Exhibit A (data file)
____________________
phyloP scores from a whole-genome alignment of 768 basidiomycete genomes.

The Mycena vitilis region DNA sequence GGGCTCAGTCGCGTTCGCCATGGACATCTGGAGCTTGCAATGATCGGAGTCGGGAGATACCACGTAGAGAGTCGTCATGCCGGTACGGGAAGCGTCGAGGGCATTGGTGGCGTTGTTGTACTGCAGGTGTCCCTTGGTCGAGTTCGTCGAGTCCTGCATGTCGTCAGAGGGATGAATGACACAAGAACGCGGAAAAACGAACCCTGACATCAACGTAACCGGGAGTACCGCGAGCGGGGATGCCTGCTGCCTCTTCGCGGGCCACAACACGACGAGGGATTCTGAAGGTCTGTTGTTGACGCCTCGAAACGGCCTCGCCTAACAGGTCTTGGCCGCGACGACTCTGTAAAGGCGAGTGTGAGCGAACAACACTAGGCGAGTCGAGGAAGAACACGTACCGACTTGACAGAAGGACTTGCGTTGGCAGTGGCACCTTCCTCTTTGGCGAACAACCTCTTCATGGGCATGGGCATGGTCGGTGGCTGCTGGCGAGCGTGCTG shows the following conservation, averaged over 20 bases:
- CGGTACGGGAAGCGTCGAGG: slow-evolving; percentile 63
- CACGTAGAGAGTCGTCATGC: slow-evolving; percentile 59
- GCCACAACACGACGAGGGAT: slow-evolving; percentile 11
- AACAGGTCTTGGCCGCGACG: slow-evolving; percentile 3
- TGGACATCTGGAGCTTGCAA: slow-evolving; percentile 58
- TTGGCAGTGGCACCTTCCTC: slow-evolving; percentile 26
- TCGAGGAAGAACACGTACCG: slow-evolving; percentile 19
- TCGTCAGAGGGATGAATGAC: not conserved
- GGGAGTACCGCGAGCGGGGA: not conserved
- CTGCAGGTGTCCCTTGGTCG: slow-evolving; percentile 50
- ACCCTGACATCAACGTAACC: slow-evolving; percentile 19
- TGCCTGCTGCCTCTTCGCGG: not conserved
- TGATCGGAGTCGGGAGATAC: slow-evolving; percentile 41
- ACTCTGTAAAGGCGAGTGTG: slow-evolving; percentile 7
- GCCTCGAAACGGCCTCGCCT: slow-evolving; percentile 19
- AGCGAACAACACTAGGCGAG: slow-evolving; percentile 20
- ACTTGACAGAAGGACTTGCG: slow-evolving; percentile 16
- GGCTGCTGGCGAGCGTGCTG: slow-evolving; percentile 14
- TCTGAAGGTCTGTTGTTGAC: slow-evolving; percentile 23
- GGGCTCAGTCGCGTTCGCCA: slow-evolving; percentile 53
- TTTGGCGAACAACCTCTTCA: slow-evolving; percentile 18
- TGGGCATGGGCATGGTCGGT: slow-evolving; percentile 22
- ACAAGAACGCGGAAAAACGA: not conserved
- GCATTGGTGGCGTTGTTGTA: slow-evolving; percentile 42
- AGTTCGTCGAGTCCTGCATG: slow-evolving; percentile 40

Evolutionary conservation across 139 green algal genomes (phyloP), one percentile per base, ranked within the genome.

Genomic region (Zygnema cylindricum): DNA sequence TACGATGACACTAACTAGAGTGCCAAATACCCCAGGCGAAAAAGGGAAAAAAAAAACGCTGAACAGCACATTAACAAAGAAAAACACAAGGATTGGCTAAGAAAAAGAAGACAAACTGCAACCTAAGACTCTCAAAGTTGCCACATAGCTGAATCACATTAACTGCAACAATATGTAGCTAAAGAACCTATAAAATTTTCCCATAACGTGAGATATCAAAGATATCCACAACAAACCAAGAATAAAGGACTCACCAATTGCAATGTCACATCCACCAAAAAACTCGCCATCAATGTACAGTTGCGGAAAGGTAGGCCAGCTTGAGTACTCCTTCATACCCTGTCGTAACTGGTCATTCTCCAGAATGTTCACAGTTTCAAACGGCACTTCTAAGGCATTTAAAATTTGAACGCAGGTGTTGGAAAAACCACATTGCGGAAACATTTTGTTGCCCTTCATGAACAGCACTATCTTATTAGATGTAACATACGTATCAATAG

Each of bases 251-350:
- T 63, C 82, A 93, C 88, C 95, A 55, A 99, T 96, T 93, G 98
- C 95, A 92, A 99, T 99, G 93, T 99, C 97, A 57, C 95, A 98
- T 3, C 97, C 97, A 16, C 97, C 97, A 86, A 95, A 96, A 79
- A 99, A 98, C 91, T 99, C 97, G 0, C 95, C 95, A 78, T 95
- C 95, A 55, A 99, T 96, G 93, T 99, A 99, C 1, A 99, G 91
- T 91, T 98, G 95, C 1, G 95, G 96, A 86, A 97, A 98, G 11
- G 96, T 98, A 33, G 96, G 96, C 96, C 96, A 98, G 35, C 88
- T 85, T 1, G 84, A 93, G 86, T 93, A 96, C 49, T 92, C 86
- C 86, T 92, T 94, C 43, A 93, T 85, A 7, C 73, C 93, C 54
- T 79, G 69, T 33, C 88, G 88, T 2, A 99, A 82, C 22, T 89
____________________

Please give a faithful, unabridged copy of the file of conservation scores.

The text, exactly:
phyloP scores from a whole-genome alignment of 768 basidiomycete genomes.

The Mycena vitilis region DNA sequence GGGCTCAGTCGCGTTCGCCATGGACATCTGGAGCTTGCAATGATCGGAGTCGGGAGATACCACGTAGAGAGTCGTCATGCCGGTACGGGAAGCGTCGAGGGCATTGGTGGCGTTGTTGTACTGCAGGTGTCCCTTGGTCGAGTTCGTCGAGTCCTGCATGTCGTCAGAGGGATGAATGACACAAGAACGCGGAAAAACGAACCCTGACATCAACGTAACCGGGAGTACCGCGAGCGGGGATGCCTGCTGCCTCTTCGCGGGCCACAACACGACGAGGGATTCTGAAGGTCTGTTGTTGACGCCTCGAAACGGCCTCGCCTAACAGGTCTTGGCCGCGACGACTCTGTAAAGGCGAGTGTGAGCGAACAACACTAGGCGAGTCGAGGAAGAACACGTACCGACTTGACAGAAGGACTTGCGTTGGCAGTGGCACCTTCCTCTTTGGCGAACAACCTCTTCATGGGCATGGGCATGGTCGGTGGCTGCTGGCGAGCGTGCTG shows the following conservation, averaged over 20 bases:
- CGGTACGGGAAGCGTCGAGG: slow-evolving; percentile 63
- CACGTAGAGAGTCGTCATGC: slow-evolving; percentile 59
- GCCACAACACGACGAGGGAT: slow-evolving; percentile 11
- AACAGGTCTTGGCCGCGACG: slow-evolving; percentile 3
- TGGACATCTGGAGCTTGCAA: slow-evolving; percentile 58
- TTGGCAGTGGCACCTTCCTC: slow-evolving; percentile 26
- TCGAGGAAGAACACGTACCG: slow-evolving; percentile 19
- TCGTCAGAGGGATGAATGAC: not conserved
- GGGAGTACCGCGAGCGGGGA: not conserved
- CTGCAGGTGTCCCTTGGTCG: slow-evolving; percentile 50
- ACCCTGACATCAACGTAACC: slow-evolving; percentile 19
- TGCCTGCTGCCTCTTCGCGG: not conserved
- TGATCGGAGTCGGGAGATAC: slow-evolving; percentile 41
- ACTCTGTAAAGGCGAGTGTG: slow-evolving; percentile 7
- GCCTCGAAACGGCCTCGCCT: slow-evolving; percentile 19
- AGCGAACAACACTAGGCGAG: slow-evolving; percentile 20
- ACTTGACAGAAGGACTTGCG: slow-evolving; percentile 16
- GGCTGCTGGCGAGCGTGCTG: slow-evolving; percentile 14
- TCTGAAGGTCTGTTGTTGAC: slow-evolving; percentile 23
- GGGCTCAGTCGCGTTCGCCA: slow-evolving; percentile 53
- TTTGGCGAACAACCTCTTCA: slow-evolving; percentile 18
- TGGGCATGGGCATGGTCGGT: slow-evolving; percentile 22
- ACAAGAACGCGGAAAAACGA: not conserved
- GCATTGGTGGCGTTGTTGTA: slow-evolving; percentile 42
- AGTTCGTCGAGTCCTGCATG: slow-evolving; percentile 40

Evolutionary conservation across 139 green algal genomes (phyloP), one percentile per base, ranked within the genome.

Genomic region (Zygnema cylindricum): DNA sequence TACGATGACACTAACTAGAGTGCCAAATACCCCAGGCGAAAAAGGGAAAAAAAAAACGCTGAACAGCACATTAACAAAGAAAAACACAAGGATTGGCTAAGAAAAAGAAGACAAACTGCAACCTAAGACTCTCAAAGTTGCCACATAGCTGAATCACATTAACTGCAACAATATGTAGCTAAAGAACCTATAAAATTTTCCCATAACGTGAGATATCAAAGATATCCACAACAAACCAAGAATAAAGGACTCACCAATTGCAATGTCACATCCACCAAAAAACTCGCCATCAATGTACAGTTGCGGAAAGGTAGGCCAGCTTGAGTACTCCTTCATACCCTGTCGTAACTGGTCATTCTCCAGAATGTTCACAGTTTCAAACGGCACTTCTAAGGCATTTAAAATTTGAACGCAGGTGTTGGAAAAACCACATTGCGGAAACATTTTGTTGCCCTTCATGAACAGCACTATCTTATTAGATGTAACATACGTATCAATAG

Each of bases 251-350:
- T 63, C 82, A 93, C 88, C 95, A 55, A 99, T 96, T 93, G 98
- C 95, A 92, A 99, T 99, G 93, T 99, C 97, A 57, C 95, A 98
- T 3, C 97, C 97, A 16, C 97, C 97, A 86, A 95, A 96, A 79
- A 99, A 98, C 91, T 99, C 97, G 0, C 95, C 95, A 78, T 95
- C 95, A 55, A 99, T 96, G 93, T 99, A 99, C 1, A 99, G 91
- T 91, T 98, G 95, C 1, G 95, G 96, A 86, A 97, A 98, G 11
- G 96, T 98, A 33, G 96, G 96, C 96, C 96, A 98, G 35, C 88
- T 85, T 1, G 84, A 93, G 86, T 93, A 96, C 49, T 92, C 86
- C 86, T 92, T 94, C 43, A 93, T 85, A 7, C 73, C 93, C 54
- T 79, G 69, T 33, C 88, G 88, T 2, A 99, A 82, C 22, T 89